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Publisher's Summary

Even when the greatness of the founding fathers isn't being debunked, it is a quality that feels very far away from us indeed: Washington, Adams, Jefferson, Madison, and Co. seem as distant as marble faces carved high into a mountainside. We may marvel at the fact that fate placed such a talented cohort of political leaders in that one place, the east coast of North America, in colonies between Virginia and Massachusetts, and during that one fateful period, but that doesn't really help us explain it or teach us the proper lessons to draw from it. What did make the founders different? Now, the incomparable Gordon Wood has written a book that shows us, among many other things, just how much character did matter. Revolutionary Characters offers a series of brilliantly illuminating studies of the men who came to be known as the founding fathers. Each life is considered in the round, but the thread that binds the work together and gives it the cumulative power of a revelation is this idea of character as a lived reality for these men. For these were men, Gordon Wood shows, who took the matter of character very, very seriously. They were the first generation in history that was self-consciously self-made, men who understood the arc of lives, as of nations, as being one of moral progress. They saw themselves as comprising the world's first true meritocracy, a natural aristocracy as opposed to the decadent Old World aristocracy of inherited wealth and station.
Gordon Wood's wondrous accomplishment here is to bring these men and their times down to earth and within our reach, showing us just who they were and what drove them. In so doing, he shows us that although a lot has changed in 200 years, to an amazing degree the virtues these founders defined for themselves are the virtues we aspire to still.
©2006 Gordon Wood (P)2006 Penguin Audio, a member of Penguin Group (USA) Inc., and Books on Tape. All rights reserved. Penguin Audio is a member of Penguin Group (USA) Inc.
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Critic Reviews

"These pieces add perspective to the founding fathers." (Publishers Weekly)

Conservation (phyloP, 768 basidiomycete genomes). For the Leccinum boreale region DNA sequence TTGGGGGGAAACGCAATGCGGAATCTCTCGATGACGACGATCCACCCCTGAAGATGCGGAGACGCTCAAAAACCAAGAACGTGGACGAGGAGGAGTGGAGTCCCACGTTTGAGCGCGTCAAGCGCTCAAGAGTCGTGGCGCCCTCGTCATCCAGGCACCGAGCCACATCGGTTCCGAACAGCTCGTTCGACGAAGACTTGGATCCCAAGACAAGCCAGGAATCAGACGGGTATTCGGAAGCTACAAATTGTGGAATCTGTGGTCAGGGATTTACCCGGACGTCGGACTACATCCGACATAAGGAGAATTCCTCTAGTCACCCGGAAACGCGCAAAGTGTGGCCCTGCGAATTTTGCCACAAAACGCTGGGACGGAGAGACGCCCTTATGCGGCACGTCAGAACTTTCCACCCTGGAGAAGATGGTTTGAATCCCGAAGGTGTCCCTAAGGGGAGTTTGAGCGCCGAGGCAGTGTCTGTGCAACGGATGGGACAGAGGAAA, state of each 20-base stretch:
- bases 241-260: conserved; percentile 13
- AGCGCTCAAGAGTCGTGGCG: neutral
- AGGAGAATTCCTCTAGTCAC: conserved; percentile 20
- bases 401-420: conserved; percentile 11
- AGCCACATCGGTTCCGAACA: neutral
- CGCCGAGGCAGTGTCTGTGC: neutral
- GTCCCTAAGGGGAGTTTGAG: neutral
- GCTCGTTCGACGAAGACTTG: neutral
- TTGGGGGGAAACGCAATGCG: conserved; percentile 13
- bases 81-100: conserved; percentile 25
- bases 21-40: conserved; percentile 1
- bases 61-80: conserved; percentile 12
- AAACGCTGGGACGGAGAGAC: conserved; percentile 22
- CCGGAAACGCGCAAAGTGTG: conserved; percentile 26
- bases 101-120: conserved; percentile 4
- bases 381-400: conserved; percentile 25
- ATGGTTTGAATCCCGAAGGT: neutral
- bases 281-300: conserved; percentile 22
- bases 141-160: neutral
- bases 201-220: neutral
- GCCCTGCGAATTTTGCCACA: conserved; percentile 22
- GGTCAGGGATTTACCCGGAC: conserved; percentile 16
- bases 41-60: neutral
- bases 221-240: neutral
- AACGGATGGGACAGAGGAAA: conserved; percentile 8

"The most respected among all scholars of the colonial and Revolutionary periods." (The Washington Post Book World)
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Customer Reviews

Most Helpful
3 out of 5 stars
By A. Ware on 04-11-08

Not as informative as I'd hoped for

This was an interesting book, but not as many "new" things about the founding fathers as I'd hoped to hear.

And Scott Brick was not the best choice of narrator for this book. I usually enjoy his narrations, but he was a bit too low key and monotone for this type of book, and I found it hard to keep my attention on the content. A more animated read might have made this come alive a bit more.

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9 of 11 people found this review helpful

1 out of 5 stars
By Michael on 01-15-07

Wood clearly dislikes Adams

I had been really looking forward to this book. And I will admit right up front that I like John Adams so I might be letting that cloud my judgement, but Mr. Wood is clearly not very impressed with him and it shows. I have listened to and read a lot of books on the the revolutionary period and based on this book you get the impression that Adams should not even be called a founding father. I stopped listening after the Adams chapter since I could no longer trust what the author was saying. I am sorry I wasted a credit on this book.

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30 of 47 people found this review helpful

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